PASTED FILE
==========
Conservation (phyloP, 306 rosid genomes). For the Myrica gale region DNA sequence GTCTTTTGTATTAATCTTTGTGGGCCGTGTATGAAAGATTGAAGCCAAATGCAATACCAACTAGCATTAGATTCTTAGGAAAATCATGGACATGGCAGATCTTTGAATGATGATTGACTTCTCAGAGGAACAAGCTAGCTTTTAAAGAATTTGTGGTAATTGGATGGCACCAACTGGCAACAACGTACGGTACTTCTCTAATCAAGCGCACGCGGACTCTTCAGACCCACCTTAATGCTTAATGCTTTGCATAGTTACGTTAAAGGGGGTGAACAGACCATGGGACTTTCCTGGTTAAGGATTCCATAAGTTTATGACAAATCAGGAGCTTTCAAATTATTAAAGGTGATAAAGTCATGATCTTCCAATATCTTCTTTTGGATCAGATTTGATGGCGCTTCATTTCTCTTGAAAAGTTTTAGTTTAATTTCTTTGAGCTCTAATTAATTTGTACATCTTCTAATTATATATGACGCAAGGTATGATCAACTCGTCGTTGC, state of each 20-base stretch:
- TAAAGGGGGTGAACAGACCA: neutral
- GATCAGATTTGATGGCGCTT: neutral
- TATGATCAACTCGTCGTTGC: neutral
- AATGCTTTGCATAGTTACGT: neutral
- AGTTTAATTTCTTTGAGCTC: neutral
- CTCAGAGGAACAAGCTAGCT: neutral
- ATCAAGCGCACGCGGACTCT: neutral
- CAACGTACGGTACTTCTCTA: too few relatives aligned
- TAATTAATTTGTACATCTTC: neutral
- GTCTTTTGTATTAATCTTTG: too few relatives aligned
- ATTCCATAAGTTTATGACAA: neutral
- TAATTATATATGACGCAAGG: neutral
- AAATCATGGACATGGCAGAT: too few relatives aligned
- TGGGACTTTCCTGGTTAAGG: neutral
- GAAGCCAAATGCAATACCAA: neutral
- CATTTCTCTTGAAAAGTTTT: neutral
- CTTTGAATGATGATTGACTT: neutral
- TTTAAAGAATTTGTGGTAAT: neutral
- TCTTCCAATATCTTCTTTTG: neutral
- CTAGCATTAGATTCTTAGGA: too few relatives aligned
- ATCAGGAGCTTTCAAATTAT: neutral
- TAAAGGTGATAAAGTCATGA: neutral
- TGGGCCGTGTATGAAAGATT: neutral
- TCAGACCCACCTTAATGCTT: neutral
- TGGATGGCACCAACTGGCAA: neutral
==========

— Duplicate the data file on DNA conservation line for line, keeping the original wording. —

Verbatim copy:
Conservation (phyloP, 306 rosid genomes). For the Myrica gale region DNA sequence GTCTTTTGTATTAATCTTTGTGGGCCGTGTATGAAAGATTGAAGCCAAATGCAATACCAACTAGCATTAGATTCTTAGGAAAATCATGGACATGGCAGATCTTTGAATGATGATTGACTTCTCAGAGGAACAAGCTAGCTTTTAAAGAATTTGTGGTAATTGGATGGCACCAACTGGCAACAACGTACGGTACTTCTCTAATCAAGCGCACGCGGACTCTTCAGACCCACCTTAATGCTTAATGCTTTGCATAGTTACGTTAAAGGGGGTGAACAGACCATGGGACTTTCCTGGTTAAGGATTCCATAAGTTTATGACAAATCAGGAGCTTTCAAATTATTAAAGGTGATAAAGTCATGATCTTCCAATATCTTCTTTTGGATCAGATTTGATGGCGCTTCATTTCTCTTGAAAAGTTTTAGTTTAATTTCTTTGAGCTCTAATTAATTTGTACATCTTCTAATTATATATGACGCAAGGTATGATCAACTCGTCGTTGC, state of each 20-base stretch:
- TAAAGGGGGTGAACAGACCA: neutral
- GATCAGATTTGATGGCGCTT: neutral
- TATGATCAACTCGTCGTTGC: neutral
- AATGCTTTGCATAGTTACGT: neutral
- AGTTTAATTTCTTTGAGCTC: neutral
- CTCAGAGGAACAAGCTAGCT: neutral
- ATCAAGCGCACGCGGACTCT: neutral
- CAACGTACGGTACTTCTCTA: too few relatives aligned
- TAATTAATTTGTACATCTTC: neutral
- GTCTTTTGTATTAATCTTTG: too few relatives aligned
- ATTCCATAAGTTTATGACAA: neutral
- TAATTATATATGACGCAAGG: neutral
- AAATCATGGACATGGCAGAT: too few relatives aligned
- TGGGACTTTCCTGGTTAAGG: neutral
- GAAGCCAAATGCAATACCAA: neutral
- CATTTCTCTTGAAAAGTTTT: neutral
- CTTTGAATGATGATTGACTT: neutral
- TTTAAAGAATTTGTGGTAAT: neutral
- TCTTCCAATATCTTCTTTTG: neutral
- CTAGCATTAGATTCTTAGGA: too few relatives aligned
- ATCAGGAGCTTTCAAATTAT: neutral
- TAAAGGTGATAAAGTCATGA: neutral
- TGGGCCGTGTATGAAAGATT: neutral
- TCAGACCCACCTTAATGCTT: neutral
- TGGATGGCACCAACTGGCAA: neutral